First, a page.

“In my experience, 80% of the time accountants and auditors tend to only talk about financial data. They’re not linking with additional information that’s important to companies,” observes Wesley Schulte from Finext, a Netherlands-based consultancy.
“Many companies today already report on more than just financial data. So, accountants must also start talking about more than financial results. Include assessments of human resources or environmental impact to create audits that are of value for a company,” he urges.
In Wesley’s view, it’s also a wider question of regulation, not only a need for better focus on evolving client needs. “Although there are auditors who are currently going a step further in the services they provide, the profession is focused on rules and compliance. Currently, it is over-regulated.”
However, he has a positive prediction about future regulatory trends: “10 years from now, I think the regulation will be broader than only financial, so audit firms will have a bit more space to build more and better advisory services as well.”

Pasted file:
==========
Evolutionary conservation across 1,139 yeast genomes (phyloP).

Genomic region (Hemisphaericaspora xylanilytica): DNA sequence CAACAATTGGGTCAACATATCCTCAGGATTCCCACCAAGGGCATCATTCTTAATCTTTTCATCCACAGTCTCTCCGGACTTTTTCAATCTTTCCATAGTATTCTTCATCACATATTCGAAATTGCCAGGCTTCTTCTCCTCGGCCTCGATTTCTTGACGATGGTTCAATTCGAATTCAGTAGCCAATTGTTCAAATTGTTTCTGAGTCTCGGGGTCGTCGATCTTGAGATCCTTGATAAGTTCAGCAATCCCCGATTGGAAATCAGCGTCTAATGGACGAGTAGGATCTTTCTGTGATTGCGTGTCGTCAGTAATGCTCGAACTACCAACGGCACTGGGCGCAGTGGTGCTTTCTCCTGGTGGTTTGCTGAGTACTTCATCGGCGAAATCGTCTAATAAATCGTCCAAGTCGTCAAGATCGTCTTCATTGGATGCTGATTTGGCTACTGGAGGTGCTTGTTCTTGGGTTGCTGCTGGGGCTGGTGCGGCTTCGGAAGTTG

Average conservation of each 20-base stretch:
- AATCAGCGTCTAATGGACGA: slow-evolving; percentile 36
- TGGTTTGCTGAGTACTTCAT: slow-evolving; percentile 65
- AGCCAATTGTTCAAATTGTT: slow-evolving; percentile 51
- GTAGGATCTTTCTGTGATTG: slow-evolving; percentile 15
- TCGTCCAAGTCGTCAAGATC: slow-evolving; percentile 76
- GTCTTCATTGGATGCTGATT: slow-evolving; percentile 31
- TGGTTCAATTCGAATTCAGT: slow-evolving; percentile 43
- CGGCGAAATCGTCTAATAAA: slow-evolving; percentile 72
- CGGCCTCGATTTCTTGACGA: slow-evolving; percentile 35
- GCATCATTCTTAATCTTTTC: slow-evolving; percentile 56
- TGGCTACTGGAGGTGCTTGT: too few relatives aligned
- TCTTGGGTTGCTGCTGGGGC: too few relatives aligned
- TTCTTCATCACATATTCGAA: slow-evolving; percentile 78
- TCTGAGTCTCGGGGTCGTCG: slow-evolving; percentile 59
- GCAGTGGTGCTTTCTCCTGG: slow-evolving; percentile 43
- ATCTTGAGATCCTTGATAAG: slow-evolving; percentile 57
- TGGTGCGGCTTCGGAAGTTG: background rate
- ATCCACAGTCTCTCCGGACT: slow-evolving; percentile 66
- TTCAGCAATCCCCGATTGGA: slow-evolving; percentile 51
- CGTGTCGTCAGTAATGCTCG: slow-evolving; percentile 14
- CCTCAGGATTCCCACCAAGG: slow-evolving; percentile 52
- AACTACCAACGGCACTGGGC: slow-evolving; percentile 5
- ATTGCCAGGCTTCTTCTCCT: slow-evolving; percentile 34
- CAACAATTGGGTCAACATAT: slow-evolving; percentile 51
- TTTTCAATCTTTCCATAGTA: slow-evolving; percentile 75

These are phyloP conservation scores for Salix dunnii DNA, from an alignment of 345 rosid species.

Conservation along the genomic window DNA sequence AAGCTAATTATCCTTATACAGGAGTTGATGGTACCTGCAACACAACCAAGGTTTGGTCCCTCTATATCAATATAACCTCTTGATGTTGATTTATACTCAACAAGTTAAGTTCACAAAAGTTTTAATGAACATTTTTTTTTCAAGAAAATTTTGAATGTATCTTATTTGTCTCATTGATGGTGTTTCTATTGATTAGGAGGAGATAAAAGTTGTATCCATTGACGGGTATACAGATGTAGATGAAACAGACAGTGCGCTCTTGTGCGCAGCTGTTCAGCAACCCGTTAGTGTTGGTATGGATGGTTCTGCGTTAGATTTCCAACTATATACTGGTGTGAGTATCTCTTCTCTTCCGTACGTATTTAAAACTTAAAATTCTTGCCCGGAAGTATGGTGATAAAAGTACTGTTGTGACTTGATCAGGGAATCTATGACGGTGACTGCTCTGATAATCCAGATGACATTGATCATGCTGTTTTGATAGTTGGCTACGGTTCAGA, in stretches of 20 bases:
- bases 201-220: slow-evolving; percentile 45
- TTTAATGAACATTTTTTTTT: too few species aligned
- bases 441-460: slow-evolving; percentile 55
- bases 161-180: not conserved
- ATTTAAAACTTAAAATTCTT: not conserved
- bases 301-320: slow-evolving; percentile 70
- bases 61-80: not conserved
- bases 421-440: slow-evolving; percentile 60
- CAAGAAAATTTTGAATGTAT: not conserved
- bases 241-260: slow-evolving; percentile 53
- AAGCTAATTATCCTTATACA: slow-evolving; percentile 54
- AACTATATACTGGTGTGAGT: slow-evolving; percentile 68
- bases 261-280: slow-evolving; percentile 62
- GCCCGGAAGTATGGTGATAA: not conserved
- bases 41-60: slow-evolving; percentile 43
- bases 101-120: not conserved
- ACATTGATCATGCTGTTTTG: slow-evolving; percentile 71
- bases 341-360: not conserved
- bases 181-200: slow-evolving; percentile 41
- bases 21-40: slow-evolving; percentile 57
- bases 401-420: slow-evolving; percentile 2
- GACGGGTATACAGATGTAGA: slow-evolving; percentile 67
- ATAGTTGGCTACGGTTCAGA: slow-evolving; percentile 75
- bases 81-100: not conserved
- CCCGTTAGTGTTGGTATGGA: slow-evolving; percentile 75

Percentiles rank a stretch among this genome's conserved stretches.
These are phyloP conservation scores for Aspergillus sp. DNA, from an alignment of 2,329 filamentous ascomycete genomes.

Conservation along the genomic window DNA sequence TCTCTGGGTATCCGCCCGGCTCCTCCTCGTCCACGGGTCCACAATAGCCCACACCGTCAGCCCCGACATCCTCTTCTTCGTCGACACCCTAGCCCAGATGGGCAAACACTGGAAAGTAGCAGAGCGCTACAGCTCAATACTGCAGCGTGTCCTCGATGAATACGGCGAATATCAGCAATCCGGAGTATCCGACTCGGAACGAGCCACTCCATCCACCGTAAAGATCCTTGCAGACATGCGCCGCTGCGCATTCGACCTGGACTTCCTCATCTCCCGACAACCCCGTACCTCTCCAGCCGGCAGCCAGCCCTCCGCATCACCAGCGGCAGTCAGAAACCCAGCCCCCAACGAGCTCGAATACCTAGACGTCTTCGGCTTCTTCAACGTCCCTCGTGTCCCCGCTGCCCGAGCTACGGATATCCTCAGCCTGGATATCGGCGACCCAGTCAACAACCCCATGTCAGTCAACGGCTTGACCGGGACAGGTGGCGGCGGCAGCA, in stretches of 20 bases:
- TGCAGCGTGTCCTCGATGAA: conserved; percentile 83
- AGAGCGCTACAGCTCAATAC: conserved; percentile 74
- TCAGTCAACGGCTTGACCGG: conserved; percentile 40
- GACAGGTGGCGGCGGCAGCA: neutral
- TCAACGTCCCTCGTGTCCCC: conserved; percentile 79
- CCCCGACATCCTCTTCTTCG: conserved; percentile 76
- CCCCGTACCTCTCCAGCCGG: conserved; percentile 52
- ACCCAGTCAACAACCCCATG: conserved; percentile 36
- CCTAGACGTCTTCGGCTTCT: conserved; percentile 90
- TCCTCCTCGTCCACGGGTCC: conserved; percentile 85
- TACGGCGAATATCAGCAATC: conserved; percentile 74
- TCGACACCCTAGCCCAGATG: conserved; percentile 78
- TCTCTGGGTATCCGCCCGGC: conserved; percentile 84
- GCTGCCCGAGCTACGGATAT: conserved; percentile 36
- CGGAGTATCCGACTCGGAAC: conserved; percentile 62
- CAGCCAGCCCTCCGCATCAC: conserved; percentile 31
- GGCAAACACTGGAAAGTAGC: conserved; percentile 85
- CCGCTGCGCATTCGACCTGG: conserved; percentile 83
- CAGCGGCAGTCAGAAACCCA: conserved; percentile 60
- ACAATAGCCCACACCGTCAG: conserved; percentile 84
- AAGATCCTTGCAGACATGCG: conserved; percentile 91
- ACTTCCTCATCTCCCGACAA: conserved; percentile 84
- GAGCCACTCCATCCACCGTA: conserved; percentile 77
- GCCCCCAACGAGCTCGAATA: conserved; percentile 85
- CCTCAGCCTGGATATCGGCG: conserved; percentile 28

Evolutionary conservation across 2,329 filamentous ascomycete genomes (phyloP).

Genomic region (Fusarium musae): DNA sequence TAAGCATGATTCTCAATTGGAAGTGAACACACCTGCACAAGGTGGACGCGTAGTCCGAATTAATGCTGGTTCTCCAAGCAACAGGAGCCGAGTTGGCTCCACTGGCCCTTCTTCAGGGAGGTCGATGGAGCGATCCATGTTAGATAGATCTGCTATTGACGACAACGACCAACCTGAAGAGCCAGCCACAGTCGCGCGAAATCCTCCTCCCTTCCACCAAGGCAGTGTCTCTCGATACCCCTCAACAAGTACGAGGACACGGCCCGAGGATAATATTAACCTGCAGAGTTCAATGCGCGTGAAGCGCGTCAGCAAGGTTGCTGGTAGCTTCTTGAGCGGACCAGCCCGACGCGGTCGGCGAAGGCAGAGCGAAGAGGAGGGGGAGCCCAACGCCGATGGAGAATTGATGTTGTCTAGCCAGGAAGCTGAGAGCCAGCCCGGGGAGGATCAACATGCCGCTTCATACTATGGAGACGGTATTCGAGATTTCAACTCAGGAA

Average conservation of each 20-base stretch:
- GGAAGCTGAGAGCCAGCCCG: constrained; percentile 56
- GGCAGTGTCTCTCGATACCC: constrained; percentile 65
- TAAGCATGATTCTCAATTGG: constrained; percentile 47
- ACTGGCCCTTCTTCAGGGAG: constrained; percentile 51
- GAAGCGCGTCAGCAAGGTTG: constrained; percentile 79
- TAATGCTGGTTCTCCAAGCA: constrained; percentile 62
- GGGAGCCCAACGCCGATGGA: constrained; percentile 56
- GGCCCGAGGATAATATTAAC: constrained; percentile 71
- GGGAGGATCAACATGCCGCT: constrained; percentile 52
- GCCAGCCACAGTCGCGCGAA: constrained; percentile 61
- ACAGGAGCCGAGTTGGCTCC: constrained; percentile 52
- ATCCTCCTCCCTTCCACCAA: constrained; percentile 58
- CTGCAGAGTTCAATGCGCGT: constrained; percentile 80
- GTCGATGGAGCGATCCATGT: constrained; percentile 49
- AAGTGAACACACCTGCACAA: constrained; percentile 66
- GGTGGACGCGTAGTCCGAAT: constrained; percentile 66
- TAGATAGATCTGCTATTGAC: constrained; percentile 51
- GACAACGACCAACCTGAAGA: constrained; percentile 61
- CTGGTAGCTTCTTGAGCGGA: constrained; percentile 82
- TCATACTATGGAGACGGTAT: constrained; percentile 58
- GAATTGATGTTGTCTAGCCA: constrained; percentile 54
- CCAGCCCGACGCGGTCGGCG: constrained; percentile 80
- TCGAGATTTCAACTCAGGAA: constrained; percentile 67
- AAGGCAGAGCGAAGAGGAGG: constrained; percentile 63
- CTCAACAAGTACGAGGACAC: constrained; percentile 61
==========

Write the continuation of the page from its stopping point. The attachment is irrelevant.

Back to school
Wesley also sees a change in the focus of education as part of the solution: “Currently, professional education is all about getting the financial numbers right and all the boxes ticked. It needs to immediately shift focus to also looking properly at the other capitals that help create value for a company. These need to be audited too.”
A more process-based approach
It’s clear that digital technology can help companies along with accountants and auditors to quickly form a clear picture of data – both financial and non-financial.
That said, tomorrow’s successful accountants and auditors will also need more knowledge of the systems that their clients use. In Wesley’s view: “I believe accountants and auditors tend to see technology for performance management and accounting systems as a ‘black box’. So, they’re only looking at the inputs and outputs. We also have to focus on the process part – the rules in the system – as well as the inputs and outputs to add value. For example, by looking at whether there is a good audit trail in place and a good work flow.”
Hitting the spot?
Wesley believes that auditors and accountants have an opportunity to overcome the status quo to fully meet the fast-evolving, technology-driven client needs that go beyond traditional financial data.
He’s confident that new opportunities are coming: “Accountants need to give their opinion as a professional, aware, informed and reporting information from the client’s perspective.”